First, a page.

2nd Movement - The short, transitional movement in F major that replaced (justly, for reasons of proportion and momentum, both of which are this sonata's strong points) the Andante Favori. Both Pollini and Kempff handle the slow movement excellently. Surprisingly, it's Pollini who exploits the romantic slow tone and mood for all it's worth, not something I come to expect with Pollini. Pollini's time is 3:54 and Kempff at 3:06. I understand why Pollini would play it so slowly, to offset the energy of the first movement and the finale. The middle movement is more of a fleeting moment of repose, to catch your breath, rather than a proper slow movement. This is why I love Pollini as a pianist, there is never a "apply-all" style to his interpretations, he tackles each movement appropriately.

3rd Movement - If the that restless energy couldn't find its way in the first movement, it's ready in the Finale. Whereas in the first movement, there are no climaxes, in the finale there are multiple. Pollini ratchets up the energy in his playing, as does Kempff, but with Pollini the energy sounds truly sounds unstable and wild while Kempff still manages to simultaneously sound lyrical. This isn't necessarily a bad thing. I hear life-affirming, "effervescent", and lyrical melodies in the Finale. I'm still going to go with Pollini for a more dynamic and energetic interpretation.
Thanks for posting this, I have often wondered why Alexei Lubimov chose to use an Erard for it, now I know.
 

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his 80th birthday concert at Carnegie Hall. I think it's a very great and original performance or a sonata which is not easy to get off the page IMO.
I caught sight of that concert on the web, but I was busy seeking the Philips edition, so I didn't listen to that concert, Again I'll try to visit the site where you may seem to be so much impressed. A lot of thanks.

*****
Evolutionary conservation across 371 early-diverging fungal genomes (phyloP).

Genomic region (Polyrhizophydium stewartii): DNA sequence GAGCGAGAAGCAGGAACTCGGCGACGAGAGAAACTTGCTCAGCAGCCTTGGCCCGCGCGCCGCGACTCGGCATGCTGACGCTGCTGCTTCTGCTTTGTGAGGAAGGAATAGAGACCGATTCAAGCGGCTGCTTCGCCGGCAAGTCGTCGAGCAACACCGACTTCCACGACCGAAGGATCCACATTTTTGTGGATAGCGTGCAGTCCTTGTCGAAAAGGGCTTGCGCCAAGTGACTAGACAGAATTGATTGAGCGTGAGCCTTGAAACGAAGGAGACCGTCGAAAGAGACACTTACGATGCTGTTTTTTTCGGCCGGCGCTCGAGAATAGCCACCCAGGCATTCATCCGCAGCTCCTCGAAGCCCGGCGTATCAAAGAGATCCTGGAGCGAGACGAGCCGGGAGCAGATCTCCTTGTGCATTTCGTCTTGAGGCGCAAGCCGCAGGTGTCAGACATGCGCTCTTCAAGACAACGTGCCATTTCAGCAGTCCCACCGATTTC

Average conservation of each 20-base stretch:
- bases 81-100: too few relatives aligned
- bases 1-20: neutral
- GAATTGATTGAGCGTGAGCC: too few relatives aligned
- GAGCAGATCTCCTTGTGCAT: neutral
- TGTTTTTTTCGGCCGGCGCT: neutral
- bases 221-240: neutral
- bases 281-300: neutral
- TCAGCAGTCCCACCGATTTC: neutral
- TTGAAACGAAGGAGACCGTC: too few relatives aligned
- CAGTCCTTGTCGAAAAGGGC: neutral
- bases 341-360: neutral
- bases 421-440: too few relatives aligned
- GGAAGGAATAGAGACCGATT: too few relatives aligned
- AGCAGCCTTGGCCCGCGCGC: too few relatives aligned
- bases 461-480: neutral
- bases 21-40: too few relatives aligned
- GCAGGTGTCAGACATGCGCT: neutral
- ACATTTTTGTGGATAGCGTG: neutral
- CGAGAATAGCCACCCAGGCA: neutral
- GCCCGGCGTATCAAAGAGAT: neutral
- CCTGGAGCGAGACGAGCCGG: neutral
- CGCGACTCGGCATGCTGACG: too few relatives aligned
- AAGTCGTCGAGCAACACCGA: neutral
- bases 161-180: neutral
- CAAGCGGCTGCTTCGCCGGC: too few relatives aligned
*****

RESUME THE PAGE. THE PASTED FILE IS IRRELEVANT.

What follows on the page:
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I've forgotten how many recordings I have or I've listened to. Were there two recordings by Pollini? I've never listened to the other three. From Backhaus through Arrau and Gulda, I can't count all of them. But now I will choose Arrau. Trying to find the Philips' recording, I couldn't find the way to his later recording. Sorry. But the Decca version was not so good, I admit.
Arrau, of course, doesn't see the first movement as a study in repetition and motoric energetic battering ram.
 

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Here's another one for the mix: Anthony Newman's fortepiano version.



He's using an 1804 English Clementi instrument, like the one Beethoven used. It has good bass and a ringing treble. Newman did a research of Beethoven's metronome markings, and used those in his tempos, which, for me, are too fast. Faster than Gulda. The effect and clarity of the scale runs suffer on the fortepiano; they smear. The later "lyrical" part of the sonata comes through much better.

If this was what Beethoven was supposed to have sounded like, I'm disappointed. I prefer a slightly slower approach, with the clarity of the modern piano.
I haven't heard Newman. I was interested in the idea that modern pianos are clearer in fast music than this Clementi piano, which I've also not heard. Aren't modern pianos more resonant?
 

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Discussion Starter · #20 ·
Sorry, but now I don't know how to locate my favorites on the web, moreover, I can't send a message with the cover-design of CDs. Tell me how to handle those things, Mr. or Ms. brotagonist, please.
On YouTube, go to the site and enter the artist's name in the search box. If the video appears, go to it and click on the "share" down below. A link will appear, in blue. Copy this link, and post it in the forum.

To get cover art, go to Amazon, find the CD, and click on the cover image until it highlights in blue, then "copy image" from your drop-down computer menu. Then post it.